It’s really nice to take kids to farms like this. It helps them learn how food is grown (and makes them appreciate things more), it’s good excercise and fresh air too. Little Guy gets a bit dirty, but it’s good for kids to get a little dirty sometimes too.1 🙂

1 I read an article on the BBC recently that said that many childhood allergies are caused by kids not getting enough exposure to germs, so their immune-system panics. Kids don’t get out as much as earlier generations, so this is probably making their health weaker. So, we let our kids play and explore more now.

Looking Back at the 1999 Seattle Protest of the WTO

In the past weeks, I’ve been closely watching the situation in Ferguson, Missouri and now in Hong Kong on Twitter and the news. Coincidentally, I found some old photos I took from the 1999 WTO protest here in Seattle, and wanted to share them for comparison. It’s interesting how some things have changed (communication, technology) and how some things remain the same (protests and efforts to contain them).

I was in my college years then, and was an idealistic, politically-active young man. Years have passed, and Buddhism, parenting and my experiences in Hanoi, Vietnam1 have tempered this over time, but it’s interesting to look back and remember my life 15 years ago. At the time, I was living not far from the local university, and when the protests started, I decided to take the bus downtown and see for myself. I only had a cheap, portable camera, so these photos are low-quality, but since no one had camera-phones back then, I hope they prove useful for history.

I grew up in the Seattle area, but I was surprised when I arrived downtown; it looked so different. All the major downtown streets were shutdown, and you saw lots of protestors like this:

WTO protest sign

Also, the police had come out in force to block access to the meeting:

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By the time I arrived, the violence had already ended. However, things were very tense. At one point, I was with a crowd at 5th avenue, between Pike and Union and I remember we were standing face to face with the police here:

Sitting at the police line

We sat down (I took this photo while sitting), starting humming some song (I forget what), and trying to convince the police to join us. They were unfazed, and eventually I left and started looking around elsewhere.

Eventually I ran into these guys, the Anarchists:

Anarchists at WTO protest

The one woman on the left spotted me, so I didn’t stay long.2 But they were getting ready to do more protests. You can see their handiwork here:

WTO Anarchist vandalism

Again, I wandered around for a while. I think this is Pine Avenue facing south, again blocked by the police:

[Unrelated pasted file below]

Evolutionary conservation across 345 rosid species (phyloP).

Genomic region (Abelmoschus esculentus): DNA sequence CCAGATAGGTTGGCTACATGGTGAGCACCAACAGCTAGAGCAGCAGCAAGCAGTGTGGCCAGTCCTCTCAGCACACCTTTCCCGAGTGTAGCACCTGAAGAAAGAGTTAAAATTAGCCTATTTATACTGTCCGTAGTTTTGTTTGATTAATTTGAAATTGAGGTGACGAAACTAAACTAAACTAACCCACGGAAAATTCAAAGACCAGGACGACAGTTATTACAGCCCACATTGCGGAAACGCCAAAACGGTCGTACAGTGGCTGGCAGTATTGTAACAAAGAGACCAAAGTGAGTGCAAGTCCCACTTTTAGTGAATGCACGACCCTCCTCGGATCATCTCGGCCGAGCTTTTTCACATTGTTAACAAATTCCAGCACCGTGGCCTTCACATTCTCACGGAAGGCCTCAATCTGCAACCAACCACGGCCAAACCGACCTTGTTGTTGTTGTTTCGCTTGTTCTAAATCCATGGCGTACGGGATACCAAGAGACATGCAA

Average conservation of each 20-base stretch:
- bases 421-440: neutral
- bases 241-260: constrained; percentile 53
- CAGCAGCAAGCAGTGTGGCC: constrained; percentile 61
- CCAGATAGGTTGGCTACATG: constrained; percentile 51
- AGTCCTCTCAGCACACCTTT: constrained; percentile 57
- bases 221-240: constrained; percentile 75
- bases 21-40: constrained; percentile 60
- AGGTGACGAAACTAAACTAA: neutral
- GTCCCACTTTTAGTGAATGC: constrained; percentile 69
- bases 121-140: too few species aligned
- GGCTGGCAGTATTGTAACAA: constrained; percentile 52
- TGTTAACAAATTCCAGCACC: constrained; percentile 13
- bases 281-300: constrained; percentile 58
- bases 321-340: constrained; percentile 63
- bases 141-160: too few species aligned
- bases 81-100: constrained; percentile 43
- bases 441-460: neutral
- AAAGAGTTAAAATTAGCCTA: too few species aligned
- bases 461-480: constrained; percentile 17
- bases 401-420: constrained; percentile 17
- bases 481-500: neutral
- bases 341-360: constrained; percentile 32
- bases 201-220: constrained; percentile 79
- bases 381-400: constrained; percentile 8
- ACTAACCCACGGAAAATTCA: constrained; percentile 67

Police Line

Midday, there was a large parade that went through and I remember seeing many, many different political groups marching together: trade unions, environmentalists, feminists, socialists, etc. I even saw a parade girls who were protesting topless and wearing body-paint. This wasn’t nearly as exciting as you might think. 😛

By afternoon, things started to die down for a while. There was a lot of heckling of the police, who didn’t push people out of downtown until evening,3 but neither side really moved. You could hear Bob Marley music playing at one street corner, Anarchists wandering around, curious people like myself, and some very strange “fringe people” in general. One strange guy kept making crow-cawing noises at the police. I couldn’t figure out why he was doing that, and I didn’t like his vibe. Anyhow, after hours of this, people were getting tired or bored. Somehow I managed to miss the violence both in the morning and evening, so I have no interesting pictures.

However, I hope that readers will find comparisons between now and then interesting. You can see the rest of the album here.

So, was it worth it?

For me, it was my first and only experience with a mass-protest like that. I was definitely opposed to the WTO, and free trade, and I still am because I feel it’s hurting smaller businesses and small farmers. The NY Times has a good, balanced article from 2013 on the subject. Lenin’s work Imperialism: The Highest Stage of Capitalism was written 98 years ago, but still remains eerily true of the world economy now:

As long as capitalism remains what it is, surplus capital will be utilised not for the purpose of raising the standard of living of the masses in a given country, for this would mean a decline in profits for the capitalists, but for the purpose of increasing profits by exporting capital abroad to the backward countries. In these backward countries profits are usually high, for capital is scarce, the price of land is relatively low, wages are low, raw materials are cheap. The export of capital is made possible by a number of backward countries having already been drawn into world capitalist intercourse; main railways have either been or are being built in those countries, elementary conditions for industrial development have been created, etc.

On the other hand, I also feel that change is inevitable, and sometimes change is pretty painful. For example, when the automobile was invented, the horse and carriage industry probably suffered greatly. However, the concentration of power and risk of exploitation is definitely a cause for concern 15 years ago, and it still is today, and will probably remain that way 200, 500 or 1,000 years from now when we are all dead and are bones are dust.

Thus, it is an ever-present struggle: to assert the needs of the people and restore balance where needed. The key is to remember why we do it. If we do it out of rage or anger, we pay the price in the long-run. If we do it for the betterment of younger-generations and the community, then people will be benefit.

At least, that’s my opinion. Opinions are like noses: everyone has one. 🙂

1 I am often reminded of a quote from the TV Show, Babylon 5, where the character G’kar warns his people not to overthrow a dictator and setup another one. I am unable to find the quote though, alas.

2 I’ve never been a confrontational person. Some might say I am a bit of a coward. 🙂

3 I had left by this time. Walking around downtown all day made me tired and hungry, and I think my wife was getting worried about me. No great revolutionary, am I.